Sinking of the U. S. S. Housatonic by the Confederate States submarine torpedo boat H. L. Hunley, off Charleston, S. C., February 17, 1864
Letter from Captain Gray, C. S. Army, to Major-General Maury, C. S. Army, regarding the loss of the H. L. Hunley and her crew.
OFFICE SUBMARINE DEFENSES,
Charleston, S.C., April 29, 1864.
GENERAL: In answer to a communication of yours, received through headquarters, relative to Lieutenant Dixon and crew I beg leave to state that I was not informed as to the service in which Lieutenant Dixon was engaged or under what orders he was acting. I am informed that he requested Commodore Tucker to furnish him some men, which he did. Their names are as follows, viz: Arnold Becker, C. Simkins, James A. Wicks, F. Collins, and — Ridgeway, all of the Navy, and Corporal C. F. Carlsen ,of Captain Wagener’s company of artillery.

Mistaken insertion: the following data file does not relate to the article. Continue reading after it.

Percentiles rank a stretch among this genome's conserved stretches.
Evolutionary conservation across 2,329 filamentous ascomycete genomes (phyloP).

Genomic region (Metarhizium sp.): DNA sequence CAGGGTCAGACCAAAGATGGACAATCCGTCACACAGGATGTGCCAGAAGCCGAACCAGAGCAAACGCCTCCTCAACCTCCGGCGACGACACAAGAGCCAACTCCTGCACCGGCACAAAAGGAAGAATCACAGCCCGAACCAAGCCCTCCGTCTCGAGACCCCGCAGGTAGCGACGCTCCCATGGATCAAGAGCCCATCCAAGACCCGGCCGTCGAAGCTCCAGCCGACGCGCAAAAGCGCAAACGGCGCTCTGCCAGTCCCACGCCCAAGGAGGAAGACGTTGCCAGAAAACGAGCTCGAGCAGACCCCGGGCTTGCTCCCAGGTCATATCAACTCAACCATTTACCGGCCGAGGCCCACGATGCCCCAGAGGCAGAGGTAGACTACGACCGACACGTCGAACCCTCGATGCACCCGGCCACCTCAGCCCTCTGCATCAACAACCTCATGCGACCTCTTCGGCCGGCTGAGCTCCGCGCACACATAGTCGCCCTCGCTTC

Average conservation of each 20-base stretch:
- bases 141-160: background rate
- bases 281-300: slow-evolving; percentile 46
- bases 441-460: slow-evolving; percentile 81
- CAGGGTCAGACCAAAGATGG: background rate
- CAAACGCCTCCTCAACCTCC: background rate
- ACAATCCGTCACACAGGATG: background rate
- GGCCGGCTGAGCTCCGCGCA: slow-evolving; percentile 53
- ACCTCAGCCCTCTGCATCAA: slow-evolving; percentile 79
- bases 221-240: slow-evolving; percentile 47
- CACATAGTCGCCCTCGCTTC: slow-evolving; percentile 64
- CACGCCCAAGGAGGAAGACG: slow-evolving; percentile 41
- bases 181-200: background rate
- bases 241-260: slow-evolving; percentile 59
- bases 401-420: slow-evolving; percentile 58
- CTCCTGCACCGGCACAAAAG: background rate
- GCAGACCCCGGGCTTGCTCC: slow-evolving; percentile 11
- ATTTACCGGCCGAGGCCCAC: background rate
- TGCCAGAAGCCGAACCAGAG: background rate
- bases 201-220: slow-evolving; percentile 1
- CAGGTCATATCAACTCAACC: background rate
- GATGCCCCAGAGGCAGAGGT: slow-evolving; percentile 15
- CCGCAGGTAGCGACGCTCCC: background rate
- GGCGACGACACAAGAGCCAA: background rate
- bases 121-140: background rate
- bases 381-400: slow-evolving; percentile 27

The United States sloop of war was attacked and destroyed on the night of the 17th of February. Since that time no information has been received of either the boat or crew. I am of the opinion that, the torpedoes being placed at the bow of the boat, she went into the hole made in the Housatonic by explosion of torpedoes and did not have sufficient power to back out, consequently sunk with her.
I have the honor to be, general, very respectfully, your obedient servant,
M. M. GRAY,
Captain in Charge of Torpedoes.
Major-General DABNEY H. MAURY,
Official Records of the Union and Confederate Navies in the War of the Rebellion; Series I - Volume 15: South Atlantic Blockading Squadron (October 1, 1863 - September 30, 1864), 1902, U.S. Government Printing Office
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